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I gazed on that star last night - it shook, We sit by the Miser's treasure-chest,
And near his bed
And we watch his anxious heart's unrest, And a mist is over its beams.
And in mockery tread
And laugh when we hear his frightened shout I have read thy fate in a flowery braid;
Of dread I hung it on a tree –
Lest the gnomes, who once o'er his gold I saw one bright rose fall and fade,
did reign, 'Twas the blossom I named for thee!
To his hoards, to claim it back again,
Have sped. But mostly thy fortune I can tell,
From thy happiness and mirth,
To-day is ours;
By a fountain's showers,
Reading the April sky's sweet book,
Written by the hours,
Thinking those glorious thoughts that grow
Untutored up in life's fresh glow,
We will catch the richest, brightest hue
Of the rainbow's rim;
The purest cloud that 'midst the blue
Of Heaven doth swim;
The clearest star-beam that shall be
In a dew-drop shrined, when the twilight sea
And a spirit of love about them breathe, We come where the Babe, on its mother's And twine them all in a magic wreath breast,
And o'er her sleep
The Messenger Thought.
I send a thought to thee,
Far over land and sea;
Beloved! in thy breast?
The winged and burning power the lightning That falls so lightly on the grass,
hath; We scarcely hear its echo pass;
Through night and storm and tempest is its And we put
path; In his heart all hopes, the radiant-crowned, Ah! shall its radiance fall And hang sweet tones, and voices round Upon thy soul and wake a thrilling start His lute.
Of memory in thy heart?
I send it a full glance
I will believe the dream From the soul' eye, that shall, without a word, Will fancy I can rule thy thoughts with mine; Cause all thy spirit inly to be stirred, That I have power on that high soul of thine, Then bring a magic trance,
Though vain the vision seem A momentary spell of deep delight To those who know not how my every thought Upon the heart to-night.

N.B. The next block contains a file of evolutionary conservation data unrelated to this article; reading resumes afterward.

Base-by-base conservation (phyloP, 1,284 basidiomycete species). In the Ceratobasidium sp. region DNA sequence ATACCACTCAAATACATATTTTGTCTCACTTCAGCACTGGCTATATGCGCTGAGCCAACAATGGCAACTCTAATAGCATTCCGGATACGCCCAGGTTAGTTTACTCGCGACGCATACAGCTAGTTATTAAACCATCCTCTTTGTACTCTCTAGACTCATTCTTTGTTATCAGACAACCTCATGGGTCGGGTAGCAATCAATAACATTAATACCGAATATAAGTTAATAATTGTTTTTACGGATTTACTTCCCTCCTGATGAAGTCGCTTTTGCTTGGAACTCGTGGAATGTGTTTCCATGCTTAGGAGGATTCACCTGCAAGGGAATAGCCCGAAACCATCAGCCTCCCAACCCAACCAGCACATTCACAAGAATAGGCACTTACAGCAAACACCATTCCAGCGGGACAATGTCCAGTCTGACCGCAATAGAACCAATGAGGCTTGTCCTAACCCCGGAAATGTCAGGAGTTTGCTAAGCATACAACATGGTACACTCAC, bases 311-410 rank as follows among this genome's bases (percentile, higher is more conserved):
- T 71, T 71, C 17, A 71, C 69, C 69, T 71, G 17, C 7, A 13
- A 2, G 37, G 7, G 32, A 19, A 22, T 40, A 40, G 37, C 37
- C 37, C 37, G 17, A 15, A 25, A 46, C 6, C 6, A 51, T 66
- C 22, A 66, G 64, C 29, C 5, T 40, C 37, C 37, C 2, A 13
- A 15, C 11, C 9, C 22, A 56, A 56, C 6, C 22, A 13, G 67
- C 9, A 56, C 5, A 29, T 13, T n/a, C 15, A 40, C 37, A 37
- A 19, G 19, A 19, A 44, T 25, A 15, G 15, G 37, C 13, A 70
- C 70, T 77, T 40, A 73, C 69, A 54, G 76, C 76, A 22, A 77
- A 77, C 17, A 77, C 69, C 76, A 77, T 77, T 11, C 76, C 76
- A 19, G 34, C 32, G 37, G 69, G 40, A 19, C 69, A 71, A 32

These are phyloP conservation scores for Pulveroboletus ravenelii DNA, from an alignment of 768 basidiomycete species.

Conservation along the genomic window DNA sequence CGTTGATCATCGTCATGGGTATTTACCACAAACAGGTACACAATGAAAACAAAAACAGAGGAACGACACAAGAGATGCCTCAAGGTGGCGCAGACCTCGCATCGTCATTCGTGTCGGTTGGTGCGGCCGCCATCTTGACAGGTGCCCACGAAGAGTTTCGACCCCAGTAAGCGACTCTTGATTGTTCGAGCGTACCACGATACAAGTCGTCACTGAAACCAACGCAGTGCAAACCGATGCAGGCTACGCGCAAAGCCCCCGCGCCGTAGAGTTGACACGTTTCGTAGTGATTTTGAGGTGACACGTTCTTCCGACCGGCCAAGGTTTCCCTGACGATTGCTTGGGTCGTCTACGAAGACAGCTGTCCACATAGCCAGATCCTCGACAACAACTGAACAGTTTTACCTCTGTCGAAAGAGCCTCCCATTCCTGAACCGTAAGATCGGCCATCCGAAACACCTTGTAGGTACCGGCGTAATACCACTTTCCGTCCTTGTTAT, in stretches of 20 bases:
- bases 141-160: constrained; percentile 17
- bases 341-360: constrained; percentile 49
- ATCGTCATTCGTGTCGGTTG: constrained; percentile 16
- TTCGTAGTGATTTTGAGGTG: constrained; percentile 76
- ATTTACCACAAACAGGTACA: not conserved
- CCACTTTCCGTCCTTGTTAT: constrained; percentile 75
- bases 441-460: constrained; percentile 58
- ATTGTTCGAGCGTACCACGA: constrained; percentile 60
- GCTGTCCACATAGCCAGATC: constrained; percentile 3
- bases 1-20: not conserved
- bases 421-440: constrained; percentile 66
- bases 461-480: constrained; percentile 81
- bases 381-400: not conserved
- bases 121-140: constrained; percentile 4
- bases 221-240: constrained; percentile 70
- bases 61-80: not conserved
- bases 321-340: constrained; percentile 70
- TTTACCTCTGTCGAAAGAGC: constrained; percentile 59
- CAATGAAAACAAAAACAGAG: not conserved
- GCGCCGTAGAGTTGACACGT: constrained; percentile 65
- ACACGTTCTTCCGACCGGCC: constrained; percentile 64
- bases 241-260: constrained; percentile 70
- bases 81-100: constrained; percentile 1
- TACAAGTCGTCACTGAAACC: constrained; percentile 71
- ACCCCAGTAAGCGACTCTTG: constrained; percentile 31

Is with thine image franght.
"T is gone! Doth not it reach
Ah could that thought return! With its swift flight its destined haven now? Return and bring some token of its stay! Doth it not whisper blessing, trust and vow Vain hope! it loves too dearly to delay, In its own wordless speech?
Where my full heart doth yearn, Doth not its viewless stress thy soul compel Even unto aching, at this hour to be Even now on mine to dwell?
With thee, beloved, with thee!
S wa i n.
Charles Swain wurde zu Manchester im Jahre 1803 geboren. Obgleich es ihm nicht vergönnt war, in seiner frühen Jugend eine wissenschaftliche Bildung zu erlangen, indem er zunächst die Färberei erlernte und dann Kupferstecher und Steinzeichner wurde, so war ihm doch die Muse der Dichtung nicht unhold, und er zeichnete sich bald durch einen nicht gewöhnlichen poetischen Aufschwung aus, wovon seine ziemlich zahlreichen Geistesproducte Zeugniss geben. So erschien im Jahre 1827 Metrical Essays on Subjects of History and Imagination, 1844 The Mind and other Poems; ferner English Melodies, und 1848 Dramatic Chapters, Poems and Songs.
Obschon Swains Poesieen nicht ersten Ranges sind, so besitzen sie doch einen gewissen Reichthum der Gedanken, Innigkeit des Gefühls, und eine fliessende, schöne Diction.
Smiling between bank and brook,
Silent speakers unto man,
Of the world to be!
The Death of the Warrior King.
There are noble heads bowed down and pale, Happy children ye!
Deep sounds of wo arise,
Where a wounded warrior lies;
The hue of death is gathering dark How ye roam and race
Upon his lofty brow, Up the valley - up the hill
And the arm of might and valour falls, With an everchanging will,
Weak as an infan's now.
Like a bright and leading star,
And flew the bolts of war. Bold adventurers ye!
When, in his plenitude of power
He trod the Holy Land,
I saw the routed Saracens
Flee from his blood-dark brand.
Forsake the festive throng,
And give his soul to song; In melodious key;
For dearly as he loved renown, Blooming where no step is heard
He loved that spell-wrought strain Save the light foot of some bird : Which bade the brave of perished days Favoured children ye!
Light conquest's torch again.
Flowers ! sweet Flora's children!